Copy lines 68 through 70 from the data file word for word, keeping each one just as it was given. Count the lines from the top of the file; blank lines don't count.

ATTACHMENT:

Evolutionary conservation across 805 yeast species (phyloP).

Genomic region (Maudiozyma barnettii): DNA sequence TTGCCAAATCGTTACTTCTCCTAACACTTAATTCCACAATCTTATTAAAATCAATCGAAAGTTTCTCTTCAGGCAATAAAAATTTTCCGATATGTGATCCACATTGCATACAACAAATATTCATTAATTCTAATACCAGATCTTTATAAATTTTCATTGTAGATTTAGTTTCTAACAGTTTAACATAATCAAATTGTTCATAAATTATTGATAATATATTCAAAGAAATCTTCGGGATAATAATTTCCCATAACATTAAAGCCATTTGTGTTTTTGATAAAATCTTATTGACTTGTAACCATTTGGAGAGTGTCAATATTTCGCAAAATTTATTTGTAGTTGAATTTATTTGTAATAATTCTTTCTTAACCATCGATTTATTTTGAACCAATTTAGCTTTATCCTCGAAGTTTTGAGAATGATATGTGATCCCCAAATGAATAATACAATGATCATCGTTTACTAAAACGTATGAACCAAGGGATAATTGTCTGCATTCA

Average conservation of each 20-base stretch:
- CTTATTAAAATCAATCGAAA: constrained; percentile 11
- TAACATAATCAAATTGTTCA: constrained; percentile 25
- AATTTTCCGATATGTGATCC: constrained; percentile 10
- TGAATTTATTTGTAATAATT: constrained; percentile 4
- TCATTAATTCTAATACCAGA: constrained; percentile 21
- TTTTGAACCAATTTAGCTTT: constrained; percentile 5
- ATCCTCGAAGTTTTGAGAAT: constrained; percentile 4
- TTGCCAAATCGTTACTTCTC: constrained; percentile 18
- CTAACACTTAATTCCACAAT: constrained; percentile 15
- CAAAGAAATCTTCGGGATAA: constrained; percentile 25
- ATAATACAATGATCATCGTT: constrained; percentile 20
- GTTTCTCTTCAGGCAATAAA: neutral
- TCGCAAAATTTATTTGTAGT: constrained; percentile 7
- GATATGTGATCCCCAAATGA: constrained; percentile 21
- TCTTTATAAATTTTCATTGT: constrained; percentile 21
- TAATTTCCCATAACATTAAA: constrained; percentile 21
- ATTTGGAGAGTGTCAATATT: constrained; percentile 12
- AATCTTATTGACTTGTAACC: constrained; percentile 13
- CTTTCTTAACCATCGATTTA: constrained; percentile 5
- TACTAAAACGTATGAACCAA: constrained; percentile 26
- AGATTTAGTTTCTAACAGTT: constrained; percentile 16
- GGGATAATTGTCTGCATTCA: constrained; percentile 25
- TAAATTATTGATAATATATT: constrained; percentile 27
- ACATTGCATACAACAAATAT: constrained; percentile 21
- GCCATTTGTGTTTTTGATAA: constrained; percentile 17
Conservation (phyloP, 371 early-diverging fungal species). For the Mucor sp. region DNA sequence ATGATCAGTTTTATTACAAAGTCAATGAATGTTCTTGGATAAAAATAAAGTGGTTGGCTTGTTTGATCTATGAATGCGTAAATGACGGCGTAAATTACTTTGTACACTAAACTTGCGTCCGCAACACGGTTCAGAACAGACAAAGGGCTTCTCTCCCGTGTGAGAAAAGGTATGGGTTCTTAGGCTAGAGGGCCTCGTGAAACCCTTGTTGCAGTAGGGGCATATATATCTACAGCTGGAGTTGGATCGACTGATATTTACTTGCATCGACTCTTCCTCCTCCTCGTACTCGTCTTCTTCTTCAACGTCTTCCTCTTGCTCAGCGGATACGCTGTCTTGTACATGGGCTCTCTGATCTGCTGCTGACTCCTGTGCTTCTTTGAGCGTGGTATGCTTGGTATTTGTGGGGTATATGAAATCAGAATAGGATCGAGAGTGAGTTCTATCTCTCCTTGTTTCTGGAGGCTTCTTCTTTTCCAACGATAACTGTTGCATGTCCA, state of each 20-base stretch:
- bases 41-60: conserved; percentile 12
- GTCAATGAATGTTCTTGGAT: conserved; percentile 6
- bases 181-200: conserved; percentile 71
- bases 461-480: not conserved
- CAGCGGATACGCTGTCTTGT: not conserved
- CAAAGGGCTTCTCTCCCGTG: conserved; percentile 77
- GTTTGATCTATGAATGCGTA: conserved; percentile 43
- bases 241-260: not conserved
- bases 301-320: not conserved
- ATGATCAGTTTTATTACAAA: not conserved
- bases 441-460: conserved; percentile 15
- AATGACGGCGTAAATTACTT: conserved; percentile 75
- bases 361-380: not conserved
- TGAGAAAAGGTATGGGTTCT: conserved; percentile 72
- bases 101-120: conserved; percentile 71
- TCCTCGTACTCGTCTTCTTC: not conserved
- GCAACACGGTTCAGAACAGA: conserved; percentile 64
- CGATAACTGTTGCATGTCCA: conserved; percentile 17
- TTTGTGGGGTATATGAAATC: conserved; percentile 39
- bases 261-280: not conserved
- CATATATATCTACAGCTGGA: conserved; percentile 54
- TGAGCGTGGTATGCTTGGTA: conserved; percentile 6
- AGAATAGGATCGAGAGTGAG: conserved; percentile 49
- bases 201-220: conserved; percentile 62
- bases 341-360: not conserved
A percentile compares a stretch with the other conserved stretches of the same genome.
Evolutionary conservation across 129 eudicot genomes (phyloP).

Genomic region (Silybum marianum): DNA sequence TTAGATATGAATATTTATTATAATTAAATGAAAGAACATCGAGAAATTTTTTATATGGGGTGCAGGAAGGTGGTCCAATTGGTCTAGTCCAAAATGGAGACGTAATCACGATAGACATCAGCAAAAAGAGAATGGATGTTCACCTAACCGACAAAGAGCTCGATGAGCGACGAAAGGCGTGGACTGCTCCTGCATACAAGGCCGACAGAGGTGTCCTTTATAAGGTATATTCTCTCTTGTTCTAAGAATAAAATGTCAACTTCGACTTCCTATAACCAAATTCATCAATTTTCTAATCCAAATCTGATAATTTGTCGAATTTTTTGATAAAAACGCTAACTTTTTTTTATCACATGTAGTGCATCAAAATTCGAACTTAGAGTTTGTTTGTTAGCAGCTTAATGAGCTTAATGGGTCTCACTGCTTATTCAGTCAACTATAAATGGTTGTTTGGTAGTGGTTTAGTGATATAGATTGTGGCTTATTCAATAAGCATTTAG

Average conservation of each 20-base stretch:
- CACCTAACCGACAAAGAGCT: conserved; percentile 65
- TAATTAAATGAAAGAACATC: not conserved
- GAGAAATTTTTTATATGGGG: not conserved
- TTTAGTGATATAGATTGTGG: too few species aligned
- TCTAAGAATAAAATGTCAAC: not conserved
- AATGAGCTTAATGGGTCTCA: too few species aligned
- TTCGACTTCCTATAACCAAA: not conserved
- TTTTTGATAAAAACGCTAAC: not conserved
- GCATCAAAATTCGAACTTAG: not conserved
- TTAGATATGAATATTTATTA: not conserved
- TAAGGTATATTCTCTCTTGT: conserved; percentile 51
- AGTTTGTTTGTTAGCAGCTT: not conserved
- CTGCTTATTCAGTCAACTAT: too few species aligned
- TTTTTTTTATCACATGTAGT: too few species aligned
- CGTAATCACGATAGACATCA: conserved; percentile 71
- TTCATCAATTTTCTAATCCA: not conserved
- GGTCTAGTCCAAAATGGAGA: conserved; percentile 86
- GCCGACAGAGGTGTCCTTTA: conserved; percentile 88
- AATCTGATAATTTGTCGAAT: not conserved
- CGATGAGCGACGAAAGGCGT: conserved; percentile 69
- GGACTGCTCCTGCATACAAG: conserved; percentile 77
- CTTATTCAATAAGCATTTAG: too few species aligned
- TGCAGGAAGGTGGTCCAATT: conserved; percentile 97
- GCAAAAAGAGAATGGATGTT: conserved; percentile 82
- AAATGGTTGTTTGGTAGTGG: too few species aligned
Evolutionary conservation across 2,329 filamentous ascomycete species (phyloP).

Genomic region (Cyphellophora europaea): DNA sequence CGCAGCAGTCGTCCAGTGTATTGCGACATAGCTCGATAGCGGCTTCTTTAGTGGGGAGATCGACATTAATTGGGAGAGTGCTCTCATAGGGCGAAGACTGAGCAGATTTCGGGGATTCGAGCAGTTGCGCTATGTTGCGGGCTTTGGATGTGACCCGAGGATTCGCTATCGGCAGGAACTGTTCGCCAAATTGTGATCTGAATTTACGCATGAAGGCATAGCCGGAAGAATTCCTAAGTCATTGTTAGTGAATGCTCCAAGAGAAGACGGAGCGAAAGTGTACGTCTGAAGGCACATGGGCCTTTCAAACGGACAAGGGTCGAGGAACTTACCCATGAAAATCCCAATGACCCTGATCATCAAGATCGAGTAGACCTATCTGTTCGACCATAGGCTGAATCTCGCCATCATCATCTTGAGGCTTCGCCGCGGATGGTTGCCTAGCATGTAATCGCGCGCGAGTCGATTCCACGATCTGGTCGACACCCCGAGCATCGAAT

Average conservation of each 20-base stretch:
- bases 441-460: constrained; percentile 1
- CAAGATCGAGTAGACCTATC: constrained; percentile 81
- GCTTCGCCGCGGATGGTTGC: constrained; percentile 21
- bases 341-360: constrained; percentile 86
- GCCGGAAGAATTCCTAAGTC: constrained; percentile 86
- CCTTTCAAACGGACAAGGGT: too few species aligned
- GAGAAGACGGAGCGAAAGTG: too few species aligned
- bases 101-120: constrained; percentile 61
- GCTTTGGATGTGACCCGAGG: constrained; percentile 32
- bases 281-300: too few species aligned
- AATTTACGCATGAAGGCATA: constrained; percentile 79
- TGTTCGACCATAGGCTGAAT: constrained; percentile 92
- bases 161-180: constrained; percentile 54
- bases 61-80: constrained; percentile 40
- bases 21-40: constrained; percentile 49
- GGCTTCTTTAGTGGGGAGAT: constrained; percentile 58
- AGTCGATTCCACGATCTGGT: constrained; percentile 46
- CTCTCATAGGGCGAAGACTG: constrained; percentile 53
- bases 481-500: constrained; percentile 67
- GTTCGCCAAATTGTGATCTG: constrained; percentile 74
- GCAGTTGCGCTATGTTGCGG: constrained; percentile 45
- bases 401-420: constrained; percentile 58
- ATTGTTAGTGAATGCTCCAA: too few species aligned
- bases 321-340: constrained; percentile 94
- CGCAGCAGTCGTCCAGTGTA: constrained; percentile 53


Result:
- TTAGATATGAATATTTATTA: not conserved
- TAAGGTATATTCTCTCTTGT: conserved; percentile 51
- AGTTTGTTTGTTAGCAGCTT: not conserved